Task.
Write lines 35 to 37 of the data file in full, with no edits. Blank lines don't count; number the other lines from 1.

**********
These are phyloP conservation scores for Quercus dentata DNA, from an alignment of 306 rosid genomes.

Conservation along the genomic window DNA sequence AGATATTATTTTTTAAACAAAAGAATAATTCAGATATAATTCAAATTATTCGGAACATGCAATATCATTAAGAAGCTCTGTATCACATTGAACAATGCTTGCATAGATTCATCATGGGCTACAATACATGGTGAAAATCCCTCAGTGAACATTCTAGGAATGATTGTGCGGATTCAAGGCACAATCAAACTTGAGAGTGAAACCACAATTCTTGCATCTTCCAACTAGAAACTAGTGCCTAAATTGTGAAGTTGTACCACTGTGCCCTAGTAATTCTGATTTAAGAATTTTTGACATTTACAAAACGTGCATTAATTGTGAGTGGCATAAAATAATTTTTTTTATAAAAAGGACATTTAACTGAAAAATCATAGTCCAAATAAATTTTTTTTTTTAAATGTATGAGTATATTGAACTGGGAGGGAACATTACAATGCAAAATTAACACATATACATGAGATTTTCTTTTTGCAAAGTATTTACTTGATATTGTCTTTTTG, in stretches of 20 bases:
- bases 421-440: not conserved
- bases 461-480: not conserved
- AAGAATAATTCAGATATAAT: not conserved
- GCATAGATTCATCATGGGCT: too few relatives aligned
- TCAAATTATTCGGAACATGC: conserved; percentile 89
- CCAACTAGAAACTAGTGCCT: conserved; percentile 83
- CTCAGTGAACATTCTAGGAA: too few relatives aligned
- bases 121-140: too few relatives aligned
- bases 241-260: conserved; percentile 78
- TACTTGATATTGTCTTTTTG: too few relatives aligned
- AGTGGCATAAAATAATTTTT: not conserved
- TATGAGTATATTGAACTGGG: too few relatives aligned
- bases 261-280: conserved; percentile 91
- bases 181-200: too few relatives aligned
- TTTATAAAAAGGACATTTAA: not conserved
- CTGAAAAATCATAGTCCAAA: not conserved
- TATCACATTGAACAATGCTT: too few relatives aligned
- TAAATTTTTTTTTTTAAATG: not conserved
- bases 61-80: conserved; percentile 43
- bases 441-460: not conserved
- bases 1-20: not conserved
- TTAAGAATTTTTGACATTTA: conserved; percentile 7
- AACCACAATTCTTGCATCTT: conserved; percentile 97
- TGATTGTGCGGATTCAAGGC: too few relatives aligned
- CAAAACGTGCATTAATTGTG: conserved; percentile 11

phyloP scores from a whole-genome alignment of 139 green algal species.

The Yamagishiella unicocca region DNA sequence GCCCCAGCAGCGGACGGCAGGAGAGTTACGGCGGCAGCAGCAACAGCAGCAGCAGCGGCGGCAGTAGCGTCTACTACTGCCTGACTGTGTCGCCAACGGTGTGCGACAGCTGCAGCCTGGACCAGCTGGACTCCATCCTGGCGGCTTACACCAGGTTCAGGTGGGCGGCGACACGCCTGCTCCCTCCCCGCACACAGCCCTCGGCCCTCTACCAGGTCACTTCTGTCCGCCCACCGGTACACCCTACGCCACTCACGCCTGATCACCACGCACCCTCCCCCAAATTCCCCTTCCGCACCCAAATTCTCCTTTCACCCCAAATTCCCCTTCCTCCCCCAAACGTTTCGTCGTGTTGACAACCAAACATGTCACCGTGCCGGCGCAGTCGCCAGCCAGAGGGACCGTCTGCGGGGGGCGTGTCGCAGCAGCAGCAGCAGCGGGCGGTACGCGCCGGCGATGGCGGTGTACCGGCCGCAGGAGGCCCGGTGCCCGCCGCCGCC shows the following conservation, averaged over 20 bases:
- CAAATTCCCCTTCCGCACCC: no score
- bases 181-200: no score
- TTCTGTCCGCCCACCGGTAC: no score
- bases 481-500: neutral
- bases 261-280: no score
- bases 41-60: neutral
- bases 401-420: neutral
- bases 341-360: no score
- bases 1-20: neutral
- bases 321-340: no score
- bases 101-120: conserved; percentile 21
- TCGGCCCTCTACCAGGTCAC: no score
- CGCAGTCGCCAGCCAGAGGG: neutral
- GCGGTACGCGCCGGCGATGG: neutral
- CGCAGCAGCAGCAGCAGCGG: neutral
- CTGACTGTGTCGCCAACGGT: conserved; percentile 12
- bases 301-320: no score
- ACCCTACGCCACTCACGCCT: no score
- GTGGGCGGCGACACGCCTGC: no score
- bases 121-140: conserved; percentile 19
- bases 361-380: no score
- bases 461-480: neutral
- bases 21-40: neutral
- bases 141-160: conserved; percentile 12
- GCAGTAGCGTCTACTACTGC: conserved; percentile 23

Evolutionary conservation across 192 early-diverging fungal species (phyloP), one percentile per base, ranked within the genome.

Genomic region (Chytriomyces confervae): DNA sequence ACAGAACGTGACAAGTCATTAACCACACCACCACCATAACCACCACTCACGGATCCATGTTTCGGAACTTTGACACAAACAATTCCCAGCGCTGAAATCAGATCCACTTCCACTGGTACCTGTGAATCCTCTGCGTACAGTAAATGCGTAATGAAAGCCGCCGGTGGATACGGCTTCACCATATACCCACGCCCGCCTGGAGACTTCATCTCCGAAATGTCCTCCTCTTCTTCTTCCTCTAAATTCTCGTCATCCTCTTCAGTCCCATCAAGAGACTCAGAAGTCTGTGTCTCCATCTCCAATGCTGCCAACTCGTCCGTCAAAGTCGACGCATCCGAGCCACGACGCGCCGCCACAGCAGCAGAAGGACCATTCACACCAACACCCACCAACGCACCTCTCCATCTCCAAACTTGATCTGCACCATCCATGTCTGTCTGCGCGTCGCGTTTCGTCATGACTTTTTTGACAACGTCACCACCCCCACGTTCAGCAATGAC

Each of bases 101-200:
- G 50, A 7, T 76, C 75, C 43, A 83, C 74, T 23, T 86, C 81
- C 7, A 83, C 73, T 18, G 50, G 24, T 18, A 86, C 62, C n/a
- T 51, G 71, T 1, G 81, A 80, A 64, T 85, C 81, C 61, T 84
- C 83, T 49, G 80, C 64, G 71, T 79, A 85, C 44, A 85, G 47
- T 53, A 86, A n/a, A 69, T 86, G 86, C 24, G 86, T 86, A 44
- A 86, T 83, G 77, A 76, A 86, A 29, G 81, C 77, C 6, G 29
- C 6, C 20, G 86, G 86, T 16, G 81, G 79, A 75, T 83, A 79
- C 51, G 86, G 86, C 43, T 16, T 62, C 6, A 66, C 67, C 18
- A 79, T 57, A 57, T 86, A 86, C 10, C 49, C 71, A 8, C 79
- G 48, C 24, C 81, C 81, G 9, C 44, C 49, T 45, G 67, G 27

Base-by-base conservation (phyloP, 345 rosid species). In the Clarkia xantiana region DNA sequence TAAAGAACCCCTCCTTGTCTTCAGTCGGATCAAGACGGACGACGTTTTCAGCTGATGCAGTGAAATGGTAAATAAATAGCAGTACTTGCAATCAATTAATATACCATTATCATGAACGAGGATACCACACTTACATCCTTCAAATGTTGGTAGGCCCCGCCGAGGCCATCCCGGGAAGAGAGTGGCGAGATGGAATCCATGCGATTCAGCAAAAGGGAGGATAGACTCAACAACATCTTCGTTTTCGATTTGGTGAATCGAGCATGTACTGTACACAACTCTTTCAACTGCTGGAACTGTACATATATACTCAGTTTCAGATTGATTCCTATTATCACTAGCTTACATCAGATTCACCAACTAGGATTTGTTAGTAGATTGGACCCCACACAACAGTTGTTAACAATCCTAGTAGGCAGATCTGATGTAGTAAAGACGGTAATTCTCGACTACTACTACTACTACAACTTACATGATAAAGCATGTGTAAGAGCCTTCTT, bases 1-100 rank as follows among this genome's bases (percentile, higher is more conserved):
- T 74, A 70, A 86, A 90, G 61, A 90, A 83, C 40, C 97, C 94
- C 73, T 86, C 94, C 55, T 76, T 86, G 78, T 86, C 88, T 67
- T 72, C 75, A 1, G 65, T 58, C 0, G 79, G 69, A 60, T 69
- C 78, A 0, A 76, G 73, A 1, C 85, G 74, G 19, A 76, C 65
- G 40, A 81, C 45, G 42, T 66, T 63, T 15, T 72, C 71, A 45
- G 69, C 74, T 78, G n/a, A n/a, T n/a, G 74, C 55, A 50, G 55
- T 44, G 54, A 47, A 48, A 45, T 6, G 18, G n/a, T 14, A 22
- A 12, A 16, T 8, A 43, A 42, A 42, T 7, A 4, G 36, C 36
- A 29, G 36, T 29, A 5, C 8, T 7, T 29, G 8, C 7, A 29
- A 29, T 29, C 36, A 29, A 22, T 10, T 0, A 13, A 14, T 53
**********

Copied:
- bases 41-60: neutral
- bases 401-420: neutral
- bases 341-360: no score